Ventilator use at Lakeland Regional Health remains high as COVID-19 hospitalizations begin to drop

Polk County

LAKELAND, Fla. (WFLA) – As COVID-19-related hospitalizations start to decrease at Lakeland Regional Health, dozens of patients remain on ventilators.

Those patients got sick and were hospitalized at the peak of the late summer surge, a leading doctor says.

“We still have more than 60 people on the ventilator with COVID and that is a very hard struggle for patients,” said Dr. Daniel Haight, the medical director of Infection Prevention and vice president for Community Health at Lakeland Regional Health.

Courtesy: Lakeland Regional Health

Dr. Haight described what it’s like to be isolated in a hospital bed on a ventilator.

“If you’re on a ventilator, you cannot talk. You cannot eat. There’s a tube that’s helping to get oxygen and your lungs are not accepting oxygen as they normally would. The lack of oxygen is going to really hurt your kidneys, your heart, your brain,” he said.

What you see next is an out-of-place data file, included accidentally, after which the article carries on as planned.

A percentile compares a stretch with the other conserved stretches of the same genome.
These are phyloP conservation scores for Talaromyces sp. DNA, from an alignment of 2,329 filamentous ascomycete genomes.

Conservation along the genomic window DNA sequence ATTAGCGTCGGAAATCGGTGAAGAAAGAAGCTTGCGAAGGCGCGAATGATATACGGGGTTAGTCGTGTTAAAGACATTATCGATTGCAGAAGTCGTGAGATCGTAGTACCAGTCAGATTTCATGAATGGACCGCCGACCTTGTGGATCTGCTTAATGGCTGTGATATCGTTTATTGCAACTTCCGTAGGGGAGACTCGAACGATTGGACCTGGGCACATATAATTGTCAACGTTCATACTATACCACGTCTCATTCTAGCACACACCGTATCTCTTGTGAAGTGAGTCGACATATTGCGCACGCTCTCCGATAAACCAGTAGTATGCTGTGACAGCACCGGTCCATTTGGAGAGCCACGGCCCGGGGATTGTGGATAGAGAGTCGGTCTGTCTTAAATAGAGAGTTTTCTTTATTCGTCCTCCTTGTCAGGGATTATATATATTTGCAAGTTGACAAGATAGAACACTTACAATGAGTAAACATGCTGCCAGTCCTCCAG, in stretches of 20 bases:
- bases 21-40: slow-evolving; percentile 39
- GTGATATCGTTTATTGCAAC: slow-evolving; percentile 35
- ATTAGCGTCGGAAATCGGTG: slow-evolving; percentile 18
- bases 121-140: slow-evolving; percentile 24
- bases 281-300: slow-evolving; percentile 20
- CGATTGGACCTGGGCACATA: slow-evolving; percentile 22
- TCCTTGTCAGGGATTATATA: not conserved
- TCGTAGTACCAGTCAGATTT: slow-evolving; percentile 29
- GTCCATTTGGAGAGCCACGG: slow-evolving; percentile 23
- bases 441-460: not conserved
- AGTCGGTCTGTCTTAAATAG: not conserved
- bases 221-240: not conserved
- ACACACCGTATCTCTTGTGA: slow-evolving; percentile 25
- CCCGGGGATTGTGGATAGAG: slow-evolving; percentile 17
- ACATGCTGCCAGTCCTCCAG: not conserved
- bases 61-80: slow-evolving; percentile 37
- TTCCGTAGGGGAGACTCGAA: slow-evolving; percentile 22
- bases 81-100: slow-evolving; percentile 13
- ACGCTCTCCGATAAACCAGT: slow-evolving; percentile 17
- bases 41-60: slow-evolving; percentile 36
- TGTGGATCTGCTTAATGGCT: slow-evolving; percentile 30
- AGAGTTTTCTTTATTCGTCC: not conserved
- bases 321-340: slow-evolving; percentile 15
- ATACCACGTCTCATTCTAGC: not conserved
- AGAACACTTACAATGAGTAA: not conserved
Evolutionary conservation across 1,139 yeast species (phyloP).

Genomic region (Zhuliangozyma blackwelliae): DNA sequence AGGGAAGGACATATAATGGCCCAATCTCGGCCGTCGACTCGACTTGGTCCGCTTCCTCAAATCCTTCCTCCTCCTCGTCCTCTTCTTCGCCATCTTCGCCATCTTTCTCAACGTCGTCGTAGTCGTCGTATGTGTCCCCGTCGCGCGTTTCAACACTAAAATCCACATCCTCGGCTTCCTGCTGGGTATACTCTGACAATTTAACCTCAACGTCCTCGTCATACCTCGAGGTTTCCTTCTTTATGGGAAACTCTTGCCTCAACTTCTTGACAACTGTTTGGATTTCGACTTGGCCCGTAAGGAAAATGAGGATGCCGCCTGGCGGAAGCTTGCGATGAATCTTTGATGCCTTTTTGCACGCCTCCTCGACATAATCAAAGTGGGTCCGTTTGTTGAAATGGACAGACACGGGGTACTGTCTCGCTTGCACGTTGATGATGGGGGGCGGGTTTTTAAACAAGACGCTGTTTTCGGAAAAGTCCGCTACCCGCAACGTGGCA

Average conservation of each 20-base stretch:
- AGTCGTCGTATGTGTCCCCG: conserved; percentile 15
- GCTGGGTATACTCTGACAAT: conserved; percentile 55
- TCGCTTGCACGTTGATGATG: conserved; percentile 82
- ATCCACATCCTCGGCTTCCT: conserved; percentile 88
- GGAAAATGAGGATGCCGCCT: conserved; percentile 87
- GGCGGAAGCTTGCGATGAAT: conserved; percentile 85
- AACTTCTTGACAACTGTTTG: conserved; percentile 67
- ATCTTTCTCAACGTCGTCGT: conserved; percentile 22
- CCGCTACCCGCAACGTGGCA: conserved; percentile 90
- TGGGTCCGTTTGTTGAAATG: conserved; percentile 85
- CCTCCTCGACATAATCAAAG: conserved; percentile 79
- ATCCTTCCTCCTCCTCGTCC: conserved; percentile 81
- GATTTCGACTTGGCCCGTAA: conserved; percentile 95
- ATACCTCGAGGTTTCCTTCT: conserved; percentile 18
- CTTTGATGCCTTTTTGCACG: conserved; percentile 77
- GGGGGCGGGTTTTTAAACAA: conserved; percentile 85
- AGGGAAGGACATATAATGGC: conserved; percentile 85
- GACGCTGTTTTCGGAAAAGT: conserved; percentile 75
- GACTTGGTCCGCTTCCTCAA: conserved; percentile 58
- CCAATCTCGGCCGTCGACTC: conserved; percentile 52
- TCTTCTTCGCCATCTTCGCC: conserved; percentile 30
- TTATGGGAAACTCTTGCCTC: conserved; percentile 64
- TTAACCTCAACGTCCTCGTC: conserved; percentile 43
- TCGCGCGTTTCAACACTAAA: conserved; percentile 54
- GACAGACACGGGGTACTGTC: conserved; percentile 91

COVID-19 can cause lungs to collapse, blood clots that lead to strokes, and death.

Lakeland Regional purchased a refrigerator unit to expand its morgue capacity.

Patients are still dying every day, according to Haight.

“This is really occurring throughout the community, a number of ages. It’s been very hard on the families, especially how suddenly it can occur,” he said.

The latest numbers from the hospital show 373 patients with COVID-19, with 72 patients in the intensive care unit, and 63 on ventilators.

This is a decrease since the most recent peak which saw more than 400 patients hospitalized at LRH with COVID-19.

“This is thanks to the Delta variant,” said Dr. Joy Jackson, the director of the Florida Department of Health in Polk County, during a Polk County commission meeting this week.

State data shows at least 61% of people 12 years of age and older in Polk County have been vaccinated.

“The impact of this on our community has been tens of thousands of people sickened, tens of thousands of people hospitalized, our hospital systems trained, and yes, people dying,” said Dr. Jackson.

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